The area of this ellipse would be approximately 9,800,000 square miles, or just under half the area of the circle shown above.  (That would make it roughly 1/20th the surface area of the entire Planet Earth.)

The Functional Center of the Bible Story

Throughout the Bible story, we see that God is concerned with getting the message out to everybody in view.  And putting Jerusalem at the center certainly does make sense.  Consider these various passages:

Psalm 74:12 Yet God my King is from of old, working salvation in the midst of the earth(Think about this verse as you read the ones the follow.)

Exodus 19:6 “you will be for me a kingdom of priests and a holy nation.’ These are the words you are to speak to the Israelites.”

Genesis 18:18 “Abraham will surely become a great and powerful nation, and all nations on earth will be blessed through him.”

Genesis 26:4 “I will make your descendants as numerous as the stars in the sky and will give them all these lands, and through your offspring all nations on earth will be blessed.”

Deuteronomy 4:6 Observe them carefully, for this will show your wisdom and understanding to the nations, who will hear about all these decrees and say, “Surely this great nation is a wise and understanding people.”

Isaiah 42:6 “I, the LORD, have called you in righteousness; I will take hold of your hand, I will keep you and will make you to be a covenant for the people and a light for the Gentiles” (Literally, the nations)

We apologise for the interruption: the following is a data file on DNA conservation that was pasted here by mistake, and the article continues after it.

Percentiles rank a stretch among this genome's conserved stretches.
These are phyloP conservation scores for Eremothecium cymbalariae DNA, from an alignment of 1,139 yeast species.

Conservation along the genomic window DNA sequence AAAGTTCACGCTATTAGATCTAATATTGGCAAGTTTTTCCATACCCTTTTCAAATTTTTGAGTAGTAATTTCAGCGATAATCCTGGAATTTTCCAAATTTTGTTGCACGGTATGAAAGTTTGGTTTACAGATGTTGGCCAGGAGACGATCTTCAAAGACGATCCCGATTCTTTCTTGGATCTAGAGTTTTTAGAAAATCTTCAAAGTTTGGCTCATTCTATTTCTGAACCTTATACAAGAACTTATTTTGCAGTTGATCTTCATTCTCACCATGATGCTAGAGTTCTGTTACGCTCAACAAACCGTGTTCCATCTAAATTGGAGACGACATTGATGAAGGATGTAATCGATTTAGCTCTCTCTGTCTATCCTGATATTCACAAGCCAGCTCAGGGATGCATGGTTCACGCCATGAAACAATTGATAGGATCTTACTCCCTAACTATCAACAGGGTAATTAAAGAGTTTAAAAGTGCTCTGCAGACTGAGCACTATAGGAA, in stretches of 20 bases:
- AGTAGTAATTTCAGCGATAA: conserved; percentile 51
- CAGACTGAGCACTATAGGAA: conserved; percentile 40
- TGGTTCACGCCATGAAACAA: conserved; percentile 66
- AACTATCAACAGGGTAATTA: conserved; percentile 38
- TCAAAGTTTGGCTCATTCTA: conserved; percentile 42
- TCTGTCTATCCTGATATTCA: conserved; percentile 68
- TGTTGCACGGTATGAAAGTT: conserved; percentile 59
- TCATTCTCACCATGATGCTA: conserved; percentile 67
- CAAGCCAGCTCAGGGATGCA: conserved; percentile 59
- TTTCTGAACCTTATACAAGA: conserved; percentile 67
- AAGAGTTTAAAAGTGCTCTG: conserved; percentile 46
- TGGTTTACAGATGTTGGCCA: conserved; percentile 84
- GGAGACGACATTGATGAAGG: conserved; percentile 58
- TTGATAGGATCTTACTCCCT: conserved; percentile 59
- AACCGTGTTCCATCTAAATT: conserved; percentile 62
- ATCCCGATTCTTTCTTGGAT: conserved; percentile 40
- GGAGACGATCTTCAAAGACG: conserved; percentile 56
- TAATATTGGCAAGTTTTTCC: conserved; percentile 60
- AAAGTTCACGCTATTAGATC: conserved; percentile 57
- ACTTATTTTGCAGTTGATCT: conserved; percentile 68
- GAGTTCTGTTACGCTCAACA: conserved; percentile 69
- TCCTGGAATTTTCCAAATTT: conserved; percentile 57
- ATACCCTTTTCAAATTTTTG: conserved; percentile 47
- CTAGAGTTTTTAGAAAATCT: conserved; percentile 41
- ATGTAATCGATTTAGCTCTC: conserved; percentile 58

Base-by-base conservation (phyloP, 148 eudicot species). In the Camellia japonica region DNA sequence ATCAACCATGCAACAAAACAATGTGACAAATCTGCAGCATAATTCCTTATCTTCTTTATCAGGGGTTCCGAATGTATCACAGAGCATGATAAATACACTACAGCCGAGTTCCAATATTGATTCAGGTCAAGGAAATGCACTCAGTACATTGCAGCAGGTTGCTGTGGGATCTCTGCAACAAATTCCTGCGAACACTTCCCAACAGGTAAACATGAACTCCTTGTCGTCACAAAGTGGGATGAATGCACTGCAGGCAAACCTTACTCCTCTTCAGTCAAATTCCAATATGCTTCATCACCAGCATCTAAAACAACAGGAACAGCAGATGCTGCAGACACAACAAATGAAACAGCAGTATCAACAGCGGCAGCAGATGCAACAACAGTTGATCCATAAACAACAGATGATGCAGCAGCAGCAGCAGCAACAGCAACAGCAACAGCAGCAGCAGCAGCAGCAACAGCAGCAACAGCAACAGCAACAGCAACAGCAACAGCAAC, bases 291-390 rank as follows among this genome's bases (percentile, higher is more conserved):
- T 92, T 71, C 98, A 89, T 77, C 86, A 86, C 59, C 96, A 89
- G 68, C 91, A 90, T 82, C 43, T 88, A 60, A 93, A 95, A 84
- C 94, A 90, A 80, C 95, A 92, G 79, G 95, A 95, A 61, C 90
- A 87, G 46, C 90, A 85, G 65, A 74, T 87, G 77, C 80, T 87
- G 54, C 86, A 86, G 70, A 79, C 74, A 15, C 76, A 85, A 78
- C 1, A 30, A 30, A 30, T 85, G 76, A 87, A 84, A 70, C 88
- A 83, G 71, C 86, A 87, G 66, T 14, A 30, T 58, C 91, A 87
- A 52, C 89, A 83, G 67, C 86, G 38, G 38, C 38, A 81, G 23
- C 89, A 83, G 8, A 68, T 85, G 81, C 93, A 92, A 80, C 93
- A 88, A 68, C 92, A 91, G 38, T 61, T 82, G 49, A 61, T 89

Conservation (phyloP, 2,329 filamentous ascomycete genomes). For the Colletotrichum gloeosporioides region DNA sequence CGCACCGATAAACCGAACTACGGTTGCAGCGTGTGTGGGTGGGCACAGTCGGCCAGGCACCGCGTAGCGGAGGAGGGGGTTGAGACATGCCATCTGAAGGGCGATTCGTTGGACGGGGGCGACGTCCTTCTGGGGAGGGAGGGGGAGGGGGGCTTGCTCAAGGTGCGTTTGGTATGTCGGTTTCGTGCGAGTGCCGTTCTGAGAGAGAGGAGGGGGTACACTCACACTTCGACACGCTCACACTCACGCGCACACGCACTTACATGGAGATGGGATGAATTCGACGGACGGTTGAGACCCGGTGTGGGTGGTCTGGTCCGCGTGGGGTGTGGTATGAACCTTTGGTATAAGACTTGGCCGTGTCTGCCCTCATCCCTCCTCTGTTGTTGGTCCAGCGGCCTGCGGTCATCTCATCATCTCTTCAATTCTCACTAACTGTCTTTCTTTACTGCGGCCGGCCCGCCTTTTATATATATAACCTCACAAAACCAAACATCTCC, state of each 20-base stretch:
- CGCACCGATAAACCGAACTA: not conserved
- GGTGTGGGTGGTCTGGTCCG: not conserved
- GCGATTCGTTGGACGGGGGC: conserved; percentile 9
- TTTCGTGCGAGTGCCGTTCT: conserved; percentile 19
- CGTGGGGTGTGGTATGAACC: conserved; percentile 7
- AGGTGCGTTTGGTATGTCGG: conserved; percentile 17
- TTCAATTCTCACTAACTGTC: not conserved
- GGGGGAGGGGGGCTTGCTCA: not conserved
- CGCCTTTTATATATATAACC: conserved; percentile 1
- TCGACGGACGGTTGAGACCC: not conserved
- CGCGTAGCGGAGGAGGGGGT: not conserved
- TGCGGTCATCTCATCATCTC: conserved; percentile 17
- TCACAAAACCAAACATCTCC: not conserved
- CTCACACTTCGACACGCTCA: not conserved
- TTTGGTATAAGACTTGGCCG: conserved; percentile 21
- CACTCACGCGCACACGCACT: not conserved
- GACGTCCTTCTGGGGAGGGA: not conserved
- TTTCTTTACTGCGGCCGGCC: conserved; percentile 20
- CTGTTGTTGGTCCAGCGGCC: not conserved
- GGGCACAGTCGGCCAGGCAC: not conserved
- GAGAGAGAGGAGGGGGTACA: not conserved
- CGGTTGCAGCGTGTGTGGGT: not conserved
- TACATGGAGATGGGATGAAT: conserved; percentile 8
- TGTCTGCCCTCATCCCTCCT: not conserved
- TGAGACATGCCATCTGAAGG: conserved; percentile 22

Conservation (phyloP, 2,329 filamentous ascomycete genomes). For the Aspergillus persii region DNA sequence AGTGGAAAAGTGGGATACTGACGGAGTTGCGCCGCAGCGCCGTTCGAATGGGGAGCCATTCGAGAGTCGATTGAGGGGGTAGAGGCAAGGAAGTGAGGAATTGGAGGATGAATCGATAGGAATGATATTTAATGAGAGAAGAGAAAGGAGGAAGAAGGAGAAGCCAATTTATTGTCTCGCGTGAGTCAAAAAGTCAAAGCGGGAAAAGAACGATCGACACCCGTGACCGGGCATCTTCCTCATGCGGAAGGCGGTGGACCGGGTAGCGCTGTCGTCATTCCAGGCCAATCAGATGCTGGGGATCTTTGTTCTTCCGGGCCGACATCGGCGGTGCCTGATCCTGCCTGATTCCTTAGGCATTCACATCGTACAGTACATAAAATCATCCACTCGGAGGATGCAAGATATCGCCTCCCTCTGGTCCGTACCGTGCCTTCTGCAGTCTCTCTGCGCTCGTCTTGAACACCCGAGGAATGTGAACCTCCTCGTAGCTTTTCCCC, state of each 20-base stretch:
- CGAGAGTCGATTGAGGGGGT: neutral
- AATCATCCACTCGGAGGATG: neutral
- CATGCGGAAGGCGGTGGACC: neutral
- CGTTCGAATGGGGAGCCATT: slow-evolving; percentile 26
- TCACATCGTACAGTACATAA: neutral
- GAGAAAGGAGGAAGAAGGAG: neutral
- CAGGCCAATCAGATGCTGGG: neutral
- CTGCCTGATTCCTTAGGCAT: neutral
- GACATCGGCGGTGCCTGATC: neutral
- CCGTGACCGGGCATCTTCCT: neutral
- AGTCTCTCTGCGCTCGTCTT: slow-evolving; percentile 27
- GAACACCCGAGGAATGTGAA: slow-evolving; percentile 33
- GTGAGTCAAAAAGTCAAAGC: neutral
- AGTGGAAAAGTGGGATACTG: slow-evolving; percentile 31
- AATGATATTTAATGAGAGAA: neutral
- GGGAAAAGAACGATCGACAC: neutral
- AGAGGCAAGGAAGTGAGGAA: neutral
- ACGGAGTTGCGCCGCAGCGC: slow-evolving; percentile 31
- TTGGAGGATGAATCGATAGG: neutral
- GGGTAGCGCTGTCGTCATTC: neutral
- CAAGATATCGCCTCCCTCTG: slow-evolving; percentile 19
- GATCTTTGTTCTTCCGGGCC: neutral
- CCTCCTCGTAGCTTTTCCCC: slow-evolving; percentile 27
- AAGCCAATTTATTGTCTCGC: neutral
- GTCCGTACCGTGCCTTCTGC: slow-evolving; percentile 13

Isaiah 49:6 “It is too small a thing for you to be my servant to restore the tribes of Jacob and bring back those of Israel I have kept. I will also make you a light for the Gentiles, that my salvation may reach to the ends of the earth.”

Isaiah 52:10 The LORD hath made bare his holy arm in the eyes of all the nations; and all the ends of the earth shall see the salvation of our God.

Isaiah 56:7 these I will bring to my holy mountain and give them joy in my house of prayer. Their burnt offerings and sacrifices will be accepted on my altar; for my house will be called a house of prayer for all nations.”

Ezekiel 37:28 “Then the nations will know that I the LORD make Israel holy, when my sanctuary is among them forever.’”

Ezekiel 39:7 “‘I will make known my holy name among my people Israel. I will no longer let my holy name be profaned, and the nations will know that I the LORD am the Holy One in Israel.”

Matthew 28:19 “Go ye therefore, and teach all nations, baptizing them in the name of the Father, and of the Son, and of the Holy Ghost:”

Luke 24:47 and repentance for the forgiveness of sins will be preached in his name to all nations, beginning at Jerusalem.